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1991.10.04 - L.A. Weekly - Guns N' Roses: Up From Nowhere

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1991.10.04 - L.A. Weekly - Guns N' Roses: Up From Nowhere Empty 1991.10.04 - L.A. Weekly - Guns N' Roses: Up From Nowhere

Post by Blackstar on Sat Aug 31, 2019 6:36 am

1991.10.04 - L.A. Weekly - Guns N' Roses: Up From Nowhere 1991_113
1991.10.04 - L.A. Weekly - Guns N' Roses: Up From Nowhere 1991_112
1991.10.04 - L.A. Weekly - Guns N' Roses: Up From Nowhere 1991_114
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1991.10.04 - L.A. Weekly - Guns N' Roses: Up From Nowhere 1991_116
1991.10.04 - L.A. Weekly - Guns N' Roses: Up From Nowhere 1991_119
1991.10.04 - L.A. Weekly - Guns N' Roses: Up From Nowhere 1991_118

Transcript:
----------------------

GUNS N' ROSES
UP FROM NOWHERE


***

GUNS N’ ROSES

THE LAST ANGRY WHITE MAN

 
BY RJ SMITH
 
A red station wagon slows down in front of Tower Records on Sunset. It nuzzles up near the curb, where a line of people wait for the new Guns N’ Roses albums to go on sale at midnight. They’ve been loitering for hours, as have E. Network reporters. Tower employees and Geffen executives, some looking like FM DJs from the ‘70s and some too rich to even care about looking hip.
 
Everybody’s abiding, when three blond seraphim poke their heads out of the station wagon and salute the crowd. “Guns N’ Roses suck!” they harmonize. Armed response would be no swifter.
 
“You suck!” “Suck my dick!” “Back off, bitches!”
 
Half an hour isn’t so long to wait for the record of the millennium. Reporters work the line for quotes, interviewing those who can’t believe it isn’t midnight yet. And then we start moving, a slow steady lurch, into the very place where Slash once clerked.
 
Much of the store has been blocked off, the only stock available to consumers the great drift of Guns N’ Roses CDs and tapes, piled just inside the door. Fans enter in small groups. A row of employees keep the crowd from venturing more than a few yards from the cash register. A fat woman whirls around too fast and her cheeks graze a pile of GN’R Lies, sending them to the floor. Slash will arrive in a while, to watch the scene from the comfort of his limousine before he leaves to dine at Le Dome. I get the nod from a beefy doorman, walk up to a skinny clerk in a Mary’s Danish T-shirt, and ask him some­thing that’s been eating me all evening.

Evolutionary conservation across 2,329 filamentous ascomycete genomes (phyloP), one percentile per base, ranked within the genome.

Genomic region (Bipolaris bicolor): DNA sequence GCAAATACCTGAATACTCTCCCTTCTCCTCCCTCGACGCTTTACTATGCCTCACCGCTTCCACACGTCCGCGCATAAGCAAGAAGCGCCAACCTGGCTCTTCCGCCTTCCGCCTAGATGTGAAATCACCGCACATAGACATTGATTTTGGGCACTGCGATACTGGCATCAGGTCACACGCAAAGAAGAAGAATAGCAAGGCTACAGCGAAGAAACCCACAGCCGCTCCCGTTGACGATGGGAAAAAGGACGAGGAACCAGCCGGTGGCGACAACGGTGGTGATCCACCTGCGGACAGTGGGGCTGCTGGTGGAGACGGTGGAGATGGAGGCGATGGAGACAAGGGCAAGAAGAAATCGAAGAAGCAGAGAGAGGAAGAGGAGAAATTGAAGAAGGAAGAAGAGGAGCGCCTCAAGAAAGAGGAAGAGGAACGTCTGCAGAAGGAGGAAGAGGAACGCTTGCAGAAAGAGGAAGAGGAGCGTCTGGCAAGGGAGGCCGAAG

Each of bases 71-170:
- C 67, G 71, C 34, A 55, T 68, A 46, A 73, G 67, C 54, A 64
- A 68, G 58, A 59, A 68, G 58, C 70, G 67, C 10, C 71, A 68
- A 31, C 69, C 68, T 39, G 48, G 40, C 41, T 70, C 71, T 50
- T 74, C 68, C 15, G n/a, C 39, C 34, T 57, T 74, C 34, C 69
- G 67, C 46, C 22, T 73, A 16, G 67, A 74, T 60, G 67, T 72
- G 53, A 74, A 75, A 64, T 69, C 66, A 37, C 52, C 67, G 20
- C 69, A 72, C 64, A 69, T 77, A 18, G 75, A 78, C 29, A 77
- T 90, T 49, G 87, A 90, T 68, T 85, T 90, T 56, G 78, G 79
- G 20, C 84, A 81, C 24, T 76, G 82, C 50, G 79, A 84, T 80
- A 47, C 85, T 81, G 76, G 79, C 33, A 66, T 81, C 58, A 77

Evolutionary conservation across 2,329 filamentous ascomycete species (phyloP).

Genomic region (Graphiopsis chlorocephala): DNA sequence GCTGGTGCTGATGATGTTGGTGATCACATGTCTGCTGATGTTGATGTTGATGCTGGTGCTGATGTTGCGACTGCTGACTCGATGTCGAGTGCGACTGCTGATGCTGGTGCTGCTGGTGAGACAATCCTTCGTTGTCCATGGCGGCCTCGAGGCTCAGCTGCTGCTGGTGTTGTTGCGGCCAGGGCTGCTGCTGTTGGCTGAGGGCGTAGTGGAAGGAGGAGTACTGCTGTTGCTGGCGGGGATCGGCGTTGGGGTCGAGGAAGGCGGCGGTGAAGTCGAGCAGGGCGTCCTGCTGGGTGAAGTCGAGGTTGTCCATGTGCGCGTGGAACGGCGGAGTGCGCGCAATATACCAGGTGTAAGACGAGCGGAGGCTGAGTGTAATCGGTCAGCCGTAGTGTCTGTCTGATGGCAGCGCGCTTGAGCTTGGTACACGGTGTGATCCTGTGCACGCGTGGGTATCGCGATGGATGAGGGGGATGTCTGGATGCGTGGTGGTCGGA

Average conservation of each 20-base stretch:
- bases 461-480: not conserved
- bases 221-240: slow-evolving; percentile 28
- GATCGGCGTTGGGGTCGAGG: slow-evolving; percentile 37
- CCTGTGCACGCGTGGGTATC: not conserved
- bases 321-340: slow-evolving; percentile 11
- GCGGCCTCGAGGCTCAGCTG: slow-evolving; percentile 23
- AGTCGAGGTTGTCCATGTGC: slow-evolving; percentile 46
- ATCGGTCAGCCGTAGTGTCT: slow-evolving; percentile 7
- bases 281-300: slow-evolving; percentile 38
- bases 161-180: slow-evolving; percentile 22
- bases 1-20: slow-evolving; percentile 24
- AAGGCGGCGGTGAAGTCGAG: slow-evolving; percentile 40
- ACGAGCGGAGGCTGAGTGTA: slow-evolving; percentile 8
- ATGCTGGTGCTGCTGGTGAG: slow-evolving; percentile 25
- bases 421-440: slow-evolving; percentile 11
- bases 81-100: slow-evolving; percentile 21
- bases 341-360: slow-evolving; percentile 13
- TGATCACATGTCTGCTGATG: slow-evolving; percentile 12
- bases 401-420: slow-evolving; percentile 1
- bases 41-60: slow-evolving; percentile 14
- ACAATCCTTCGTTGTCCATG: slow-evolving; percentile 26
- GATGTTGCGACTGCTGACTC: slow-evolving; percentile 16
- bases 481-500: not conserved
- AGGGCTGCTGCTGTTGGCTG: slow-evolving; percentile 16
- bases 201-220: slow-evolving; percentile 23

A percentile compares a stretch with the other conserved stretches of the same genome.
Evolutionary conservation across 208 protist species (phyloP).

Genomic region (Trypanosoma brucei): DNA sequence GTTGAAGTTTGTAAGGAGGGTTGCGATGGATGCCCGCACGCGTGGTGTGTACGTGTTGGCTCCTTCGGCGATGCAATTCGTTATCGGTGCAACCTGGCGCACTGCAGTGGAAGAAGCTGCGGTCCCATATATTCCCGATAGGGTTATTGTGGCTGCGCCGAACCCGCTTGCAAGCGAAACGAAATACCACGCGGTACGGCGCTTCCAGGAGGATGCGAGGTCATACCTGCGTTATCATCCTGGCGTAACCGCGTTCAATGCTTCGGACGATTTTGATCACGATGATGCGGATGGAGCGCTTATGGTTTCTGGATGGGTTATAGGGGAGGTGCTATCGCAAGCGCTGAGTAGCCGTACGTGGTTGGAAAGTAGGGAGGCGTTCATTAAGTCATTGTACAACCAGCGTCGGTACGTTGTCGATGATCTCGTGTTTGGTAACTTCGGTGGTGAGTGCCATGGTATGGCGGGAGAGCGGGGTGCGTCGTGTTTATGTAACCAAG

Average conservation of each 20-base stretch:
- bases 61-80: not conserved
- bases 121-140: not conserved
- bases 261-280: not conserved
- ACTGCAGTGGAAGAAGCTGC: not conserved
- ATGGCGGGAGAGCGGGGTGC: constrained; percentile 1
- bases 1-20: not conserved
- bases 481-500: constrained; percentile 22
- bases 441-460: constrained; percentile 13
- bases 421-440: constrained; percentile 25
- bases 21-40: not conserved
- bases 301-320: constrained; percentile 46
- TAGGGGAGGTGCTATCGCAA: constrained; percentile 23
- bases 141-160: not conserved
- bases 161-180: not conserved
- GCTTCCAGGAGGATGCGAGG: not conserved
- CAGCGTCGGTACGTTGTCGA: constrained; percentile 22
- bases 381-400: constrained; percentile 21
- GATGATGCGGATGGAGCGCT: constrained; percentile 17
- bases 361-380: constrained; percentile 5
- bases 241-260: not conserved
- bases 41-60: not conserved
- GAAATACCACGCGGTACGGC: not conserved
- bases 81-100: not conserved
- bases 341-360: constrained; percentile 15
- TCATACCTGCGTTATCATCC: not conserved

“Do you have the new Richard Marx album?”
 
He fidgets, cranes his head to the right, left, right.
 
“Well, we do have it. But you can’t buy it tonight.”
 
*
 
THESE ARE GN’R TIMES. IT WAS ALL well and good when Metallica went to the top of the charts, and nice of Garth Brooks to warm up the seat last week. But now, Use Your Illusion I and II stare out like evil eyes from on high. Get used to it.
 
Few records have been so outsized. There are 30 songs on both Illusions, and they clock at more than 20 minutes longer than Exile on Main Street and London Calling combined. Except, heh heh, the Illusions are no normal double album. You have to buy them separately, without the discount that usually accompanies two-fers.
 
As for the band, they have inflated their tough-guy image, which now towers like a prairie jackelope. We are out of con­trol, man, and if you don’t believe it you can just get in the ring, motherfucker! They’re big and bad enough to have un­precedented control over what is said and written about them. Their 1987 Appetite for Destruction sold more than any debut in history — 13 million. The first leg of their current tour completed, they are more awesome media objects than Madonna, though less fabulous ones. And this tour, the first they’ve headlined, is going to last two years. Of course they had to sell their record at midnight in stores across Amer­ica: how else were children to get any sleep that night?
 
Not all of their followers are Strip den­izens or 7-Eleven outdoor furniture. But it is the working-class fan, and those at the bottom rungs of the middle class, who stick up for Guns N' Roses. Nobody sensa­tionalizes the band more than GN'R do themselves, but their success is based on their ties to an audience so undervalued and unglamorous that they often seem not to exist. Appetite for Destruction made a life of waiting around and cooking up schemes seem exciting: if the band half-chose their idleness, it was taken to heart by a nation of teenagers who had down­time forced upon them.
 
In 1988, singer Axl Rose and the band recorded “One in a Million." Included on GN'R Lies and never released as a single, if it is not their most famous song, it is the one that cuts deepest. “One in a Million”’s lyrics are well-known and reviled: "police and niggers, that’s right/get out of my way/don’t need to buy none of your/gold chains today” and “immigrants and faggots/they make no sense to me/they come to our country and think they’ll do as they please/like start some mini- Iran/or spread some fucking disease.” The song brought on a torrent of criti­cism. Yet if Rose’s (and Geffen’s) denials of racist/homophobic content seemed preposterous, they weren’t the only ones evading an issue. Critics — most of them college-educated, from the middle class — were also running away from something. There was, I think, some hate for GN’R’s audience mixed in with the hate critics expressed for Axl’s words. The song penetrated not only because of the words but because of the performance. Eerie and restrained, Rose sang open-heartedly, like Rod Stewart confessing to Maggie May, and like a folk singer who knows he has something prophetic to share. “One in a Million” made you feel what the singer felt: a fear that melded all enemies, and maybe everything in the whole world, and a wish to annihilate. Then, after the hate, it begged your forgiveness, polite as any boy from Indiana new to the city. I don’t think many critics simply hate Rose for saying certain words. They hate him for making them feel things they lock up in themselves.